Representative Liz Cheney, the No. 3 House Republican, is facing calls for her to resign from leadership after she said she would vote to impeach President Donald Trump.
Three members of her party say Cheney should be ousted from her role as Republican Conference Chair after she said Trump was responsible for inciting the violent mob that stormed the U.S. Capitol last week.
Representative Jim Jordan, an Ohio Republican and member of the conservative House Freedom Caucus, said he’s pushing for House Republicans to strip her of her leadership duties. Representatives Matt Rosendale of Montana and Andy Biggs of Arizona have also called for her to step down. Cheney, of Wyoming, was re-elected to the job without objection and without a roll-call vote late last year. “The conference ought to vote on that,” Jordan told reporters on Wednesday. “I think she’s wrong.”
Cheney, the daughter of former Vice President Dick Cheney, is the highest ranking Republican to call for Trump’s removal from Office. She said in a statement Tuesday that there has “never been a greater betrayal by a President of the United States of his office and his oath to the Constitution.”
The House is poised pass a single article of impeachment on Wednesday afternoon accusing Trump of inciting the mob that attacked the Capitol. Trump on Tuesday rejected taking any responsibility for the assault, which occurred after he addressed a rally near the White House.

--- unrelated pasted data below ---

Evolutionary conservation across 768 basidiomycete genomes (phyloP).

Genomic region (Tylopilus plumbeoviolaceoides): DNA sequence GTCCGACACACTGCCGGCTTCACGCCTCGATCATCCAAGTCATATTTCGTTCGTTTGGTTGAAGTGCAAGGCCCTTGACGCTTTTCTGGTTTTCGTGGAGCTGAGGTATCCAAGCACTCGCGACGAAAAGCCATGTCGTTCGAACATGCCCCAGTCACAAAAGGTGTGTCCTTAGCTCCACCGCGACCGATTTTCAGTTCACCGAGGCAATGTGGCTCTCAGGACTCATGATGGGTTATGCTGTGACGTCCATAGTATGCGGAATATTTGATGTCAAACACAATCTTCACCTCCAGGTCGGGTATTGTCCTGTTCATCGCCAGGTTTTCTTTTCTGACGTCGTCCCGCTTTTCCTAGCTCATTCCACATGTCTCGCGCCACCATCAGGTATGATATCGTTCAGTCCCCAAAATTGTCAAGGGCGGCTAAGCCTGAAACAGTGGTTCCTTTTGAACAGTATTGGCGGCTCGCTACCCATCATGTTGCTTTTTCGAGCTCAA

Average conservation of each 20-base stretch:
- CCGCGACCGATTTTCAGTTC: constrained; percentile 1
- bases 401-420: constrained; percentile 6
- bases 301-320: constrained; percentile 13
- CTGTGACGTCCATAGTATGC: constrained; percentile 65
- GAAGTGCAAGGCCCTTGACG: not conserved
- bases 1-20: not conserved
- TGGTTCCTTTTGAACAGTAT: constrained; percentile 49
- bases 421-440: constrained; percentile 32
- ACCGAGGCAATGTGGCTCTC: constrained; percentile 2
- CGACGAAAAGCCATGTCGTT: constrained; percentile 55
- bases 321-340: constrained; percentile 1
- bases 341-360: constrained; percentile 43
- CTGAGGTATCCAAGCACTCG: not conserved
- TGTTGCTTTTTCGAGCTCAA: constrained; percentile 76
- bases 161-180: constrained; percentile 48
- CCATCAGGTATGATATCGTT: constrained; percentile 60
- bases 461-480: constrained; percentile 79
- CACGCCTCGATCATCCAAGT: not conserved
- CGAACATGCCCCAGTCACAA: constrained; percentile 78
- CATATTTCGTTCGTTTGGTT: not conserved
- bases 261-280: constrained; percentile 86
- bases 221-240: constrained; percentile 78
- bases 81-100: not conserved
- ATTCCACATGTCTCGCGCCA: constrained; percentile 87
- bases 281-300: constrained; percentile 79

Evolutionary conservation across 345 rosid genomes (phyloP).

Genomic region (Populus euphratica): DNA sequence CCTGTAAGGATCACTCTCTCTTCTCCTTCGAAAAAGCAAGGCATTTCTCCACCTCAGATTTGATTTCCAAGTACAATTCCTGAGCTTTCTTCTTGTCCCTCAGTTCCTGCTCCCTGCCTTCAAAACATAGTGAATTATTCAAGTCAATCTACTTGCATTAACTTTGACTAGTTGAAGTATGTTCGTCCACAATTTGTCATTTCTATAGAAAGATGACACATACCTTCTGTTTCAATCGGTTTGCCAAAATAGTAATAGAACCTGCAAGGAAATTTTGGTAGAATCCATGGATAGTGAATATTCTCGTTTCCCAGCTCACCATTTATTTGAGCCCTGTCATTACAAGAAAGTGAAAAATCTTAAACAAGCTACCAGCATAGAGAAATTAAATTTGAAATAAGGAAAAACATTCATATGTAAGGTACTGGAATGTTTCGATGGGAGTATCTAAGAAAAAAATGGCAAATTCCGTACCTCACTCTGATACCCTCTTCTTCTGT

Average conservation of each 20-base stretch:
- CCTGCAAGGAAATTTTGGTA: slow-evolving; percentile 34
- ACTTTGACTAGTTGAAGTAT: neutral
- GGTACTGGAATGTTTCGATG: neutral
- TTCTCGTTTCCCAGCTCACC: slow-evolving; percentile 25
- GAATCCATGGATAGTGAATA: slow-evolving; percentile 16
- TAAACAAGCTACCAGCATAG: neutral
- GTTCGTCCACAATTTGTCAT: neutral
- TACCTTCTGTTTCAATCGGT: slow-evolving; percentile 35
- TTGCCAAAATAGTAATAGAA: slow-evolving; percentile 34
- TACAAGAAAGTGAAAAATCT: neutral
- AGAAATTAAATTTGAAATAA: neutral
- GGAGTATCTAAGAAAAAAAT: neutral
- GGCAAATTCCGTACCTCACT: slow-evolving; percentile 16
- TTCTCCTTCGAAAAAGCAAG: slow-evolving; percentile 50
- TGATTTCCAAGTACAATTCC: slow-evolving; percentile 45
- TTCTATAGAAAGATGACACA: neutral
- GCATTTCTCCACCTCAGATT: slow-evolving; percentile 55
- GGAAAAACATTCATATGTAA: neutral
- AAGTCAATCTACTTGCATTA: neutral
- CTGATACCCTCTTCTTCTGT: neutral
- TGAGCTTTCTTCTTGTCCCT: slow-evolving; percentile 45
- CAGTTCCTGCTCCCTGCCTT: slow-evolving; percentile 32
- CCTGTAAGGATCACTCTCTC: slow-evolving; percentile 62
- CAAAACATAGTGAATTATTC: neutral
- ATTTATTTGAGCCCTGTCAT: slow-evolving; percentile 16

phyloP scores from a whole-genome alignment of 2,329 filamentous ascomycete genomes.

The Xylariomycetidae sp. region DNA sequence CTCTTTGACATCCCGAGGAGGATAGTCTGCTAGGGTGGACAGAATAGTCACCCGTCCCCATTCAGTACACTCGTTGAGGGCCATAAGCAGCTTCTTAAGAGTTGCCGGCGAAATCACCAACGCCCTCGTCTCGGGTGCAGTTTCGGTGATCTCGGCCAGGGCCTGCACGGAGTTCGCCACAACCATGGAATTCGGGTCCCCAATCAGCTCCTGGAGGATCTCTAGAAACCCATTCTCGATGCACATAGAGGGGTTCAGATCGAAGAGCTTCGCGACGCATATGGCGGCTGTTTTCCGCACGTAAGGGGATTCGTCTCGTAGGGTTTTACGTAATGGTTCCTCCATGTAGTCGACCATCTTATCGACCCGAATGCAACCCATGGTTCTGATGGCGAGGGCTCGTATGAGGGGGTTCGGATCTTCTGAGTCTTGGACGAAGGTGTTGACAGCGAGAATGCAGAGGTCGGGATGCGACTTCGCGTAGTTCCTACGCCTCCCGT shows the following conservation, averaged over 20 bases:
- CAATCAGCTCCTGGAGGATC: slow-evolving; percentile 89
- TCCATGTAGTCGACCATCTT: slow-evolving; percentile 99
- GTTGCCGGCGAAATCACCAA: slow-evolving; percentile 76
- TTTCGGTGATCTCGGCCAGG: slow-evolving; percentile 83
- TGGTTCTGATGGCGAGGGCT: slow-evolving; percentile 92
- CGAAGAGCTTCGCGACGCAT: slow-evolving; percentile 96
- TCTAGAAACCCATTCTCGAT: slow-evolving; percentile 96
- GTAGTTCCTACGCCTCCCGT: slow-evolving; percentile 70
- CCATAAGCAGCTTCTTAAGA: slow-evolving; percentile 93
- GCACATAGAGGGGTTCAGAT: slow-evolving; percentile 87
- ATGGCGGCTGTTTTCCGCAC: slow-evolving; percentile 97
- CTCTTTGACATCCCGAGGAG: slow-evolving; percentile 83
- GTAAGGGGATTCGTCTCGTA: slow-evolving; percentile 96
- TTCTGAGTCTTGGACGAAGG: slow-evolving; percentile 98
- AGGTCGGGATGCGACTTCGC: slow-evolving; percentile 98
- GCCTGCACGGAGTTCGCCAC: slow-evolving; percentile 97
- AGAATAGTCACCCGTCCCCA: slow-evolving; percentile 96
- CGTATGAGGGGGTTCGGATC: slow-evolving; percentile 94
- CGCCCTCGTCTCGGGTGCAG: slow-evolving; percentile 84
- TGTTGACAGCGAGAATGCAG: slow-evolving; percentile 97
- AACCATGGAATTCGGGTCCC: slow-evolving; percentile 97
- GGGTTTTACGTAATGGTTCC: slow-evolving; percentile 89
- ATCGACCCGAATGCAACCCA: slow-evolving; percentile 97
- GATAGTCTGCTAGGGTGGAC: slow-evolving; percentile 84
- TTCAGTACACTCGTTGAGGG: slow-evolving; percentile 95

The calls for Cheney to step down highlight divisions among GOP members about whether they should remain loyal to Trump or forge a party without him. Rosendale said in a statement Tuesday that Cheney was “weakening” Republicans for “personal gain.” Cheney, who had broken with Trump in the past, has said impeachment is a “vote of conscience.”
No House Republicans voted to impeach Trump in 2019 and he was acquitted by the Senate in 2020. At least four other Republican House members – John Katko of New York, Adam Kinzinger of Illinois, Fred Upton of Michigan and Jaime Herrera Beutler of Washington, also said they would back impeachment. More are likely to follow.
Representative Tom Cole, an Oklahoma Republican defended Cheney, saying that he “respects” her decision to call for impeachment and it was an “honorable” and “brave” statement, even though he doesn’t support impeachment himself.
“I have every confidence in Liz Cheney’s ability to do any job,” Cole told reporters on Capitol Hill. “And you can’t punish somebody when they say it is a vote of conscience and they act on their own conscience.”
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